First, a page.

Second, Beam points to no regulations that “compelled or even influenced” the conduct of which he complains. Id. (quoting Rendell-Baker, 457 U.S. at 841, 102 S.Ct. 2764); see also 25 C.F.R. § 36.24 (relating to general curriculum standards, not defendants’ conduct). Although 25 C.F.R. Part 38 lays out the grievance/discipline process and other personnel procedures for BIA employees, this regulation does not apply to employees of tribally controlled grant schools, such as Hopi High School.2 See 25 C.F.R. §§ 38.1, 38.3.

Third, to hold that Native American education is the “exclusive prerogative” of the federal government would be contrary to both history and Congress’ explicit intent that education of Native Americans should fall under the scope of tribal sovereignty and interests. Rendell-Baker, 457 U.S. at 842, 102 S.Ct. 2764 (quotations omitted). Indeed, the Tribally Controlled Schools Act itself provides that one of its primary purposes is to establish “a meaningful Indian self-determination policy for education that will deter further perpetuation of Federal bureaucratic domination of programs.” See 25 U.S.C. § 2501(b).

Fourth, there is no evidence of a symbiotic relationship between the federal government and Hopi High School. The record lacks evidence that Hopi High School was conferring “significant financial benefits indispensable to the government’s financial success” or that the federal government exercised plenary control over the school’s employment and personnel matters. Brunette v. Humane Soc’y of Ventura Cty., 294 F.3d 1205, 1213 (9th Cir. 2002) (internal quotation marks omitted); see also Rendell-Baker, 457 U.S. at 843, 102 S.Ct. 2764 (holding no symbiotic relationship existed where “the school’s fiscal relationship with the State [was] not different from that of many contractors performing services for the government”).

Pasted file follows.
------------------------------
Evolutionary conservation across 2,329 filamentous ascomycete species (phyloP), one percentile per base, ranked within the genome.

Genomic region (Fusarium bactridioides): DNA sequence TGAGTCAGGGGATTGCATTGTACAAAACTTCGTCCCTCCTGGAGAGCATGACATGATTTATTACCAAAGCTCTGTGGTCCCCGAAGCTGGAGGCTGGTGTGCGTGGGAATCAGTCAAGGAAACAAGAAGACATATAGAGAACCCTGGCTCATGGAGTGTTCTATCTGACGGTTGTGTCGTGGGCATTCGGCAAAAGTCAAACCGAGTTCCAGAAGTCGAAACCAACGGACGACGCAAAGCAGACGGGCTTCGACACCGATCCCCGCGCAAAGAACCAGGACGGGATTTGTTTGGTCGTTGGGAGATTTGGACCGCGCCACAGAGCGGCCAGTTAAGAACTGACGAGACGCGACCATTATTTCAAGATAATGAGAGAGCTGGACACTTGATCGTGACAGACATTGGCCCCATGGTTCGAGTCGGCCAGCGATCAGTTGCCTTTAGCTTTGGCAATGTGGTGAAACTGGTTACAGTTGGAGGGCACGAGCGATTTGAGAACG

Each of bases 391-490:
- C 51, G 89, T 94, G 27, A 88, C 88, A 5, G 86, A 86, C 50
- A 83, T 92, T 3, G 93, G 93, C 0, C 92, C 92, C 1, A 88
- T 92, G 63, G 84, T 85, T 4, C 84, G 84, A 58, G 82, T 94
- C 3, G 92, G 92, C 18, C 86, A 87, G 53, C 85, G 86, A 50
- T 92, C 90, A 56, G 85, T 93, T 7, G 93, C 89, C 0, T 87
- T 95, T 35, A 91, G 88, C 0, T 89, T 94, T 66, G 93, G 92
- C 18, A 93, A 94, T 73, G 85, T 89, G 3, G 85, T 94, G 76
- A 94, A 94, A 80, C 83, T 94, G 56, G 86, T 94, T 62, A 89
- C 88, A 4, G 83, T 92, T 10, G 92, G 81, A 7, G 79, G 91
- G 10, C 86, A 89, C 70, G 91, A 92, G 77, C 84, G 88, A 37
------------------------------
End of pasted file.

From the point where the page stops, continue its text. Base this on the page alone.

Finally, that tribally controlled grant schools and their employees are considered federal actors under the Federal Tort Claims Act (“FTCA”), see 25 C.F.R. § 44.111, does not render defendants federal actors for purposes of Bivens, because “an entity may be a [federal] actor for some purposes but not for others,” Caviness v. Horizon Cmty. Learning Ctr., Inc., 590 F.3d 806, 813 (9th Cir. 2010) (citation omitted), and in a similar situation, we held that “Indian contractors” were not rendered “employees of the BIA for all purposes” by virtue of the FTCA, Snyder v. Navajo Nation, 382 F.3d 892, 897 (9th Cir. 2004).

Weighing these factors, we hold that the defendants here were not federal actors for purposes of Bivens liability. The district court therefore correctly granted summary judgment for the defendants.


All Citations
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This disposition is not appropriate for publication and is not precedent except as provided by Ninth Circuit Rule 36-3.


Although the morass of state action tests has not created a paradigm of clarity to assist us in the analysis, the parties agree that the state action test as articulated in Rendell-Baker applies here. See Mathis v. Pac. Gas & Elec. Co., 891 F.2d 1429, 1432 n.3 (9th Cir. 1989) (“The standards for determining whether an action is governmental are the same whether the purported nexus is to the state or to the federal government.”).


Additionally, neither the July 1, 2016, letter from the Bureau of Indian Education to the Hopi High School Board, nor Policy GCQF (describing Hopi High School’s disciplinary process for teachers) list 25 C.F.R. Part 38 as applying to Hopi High School.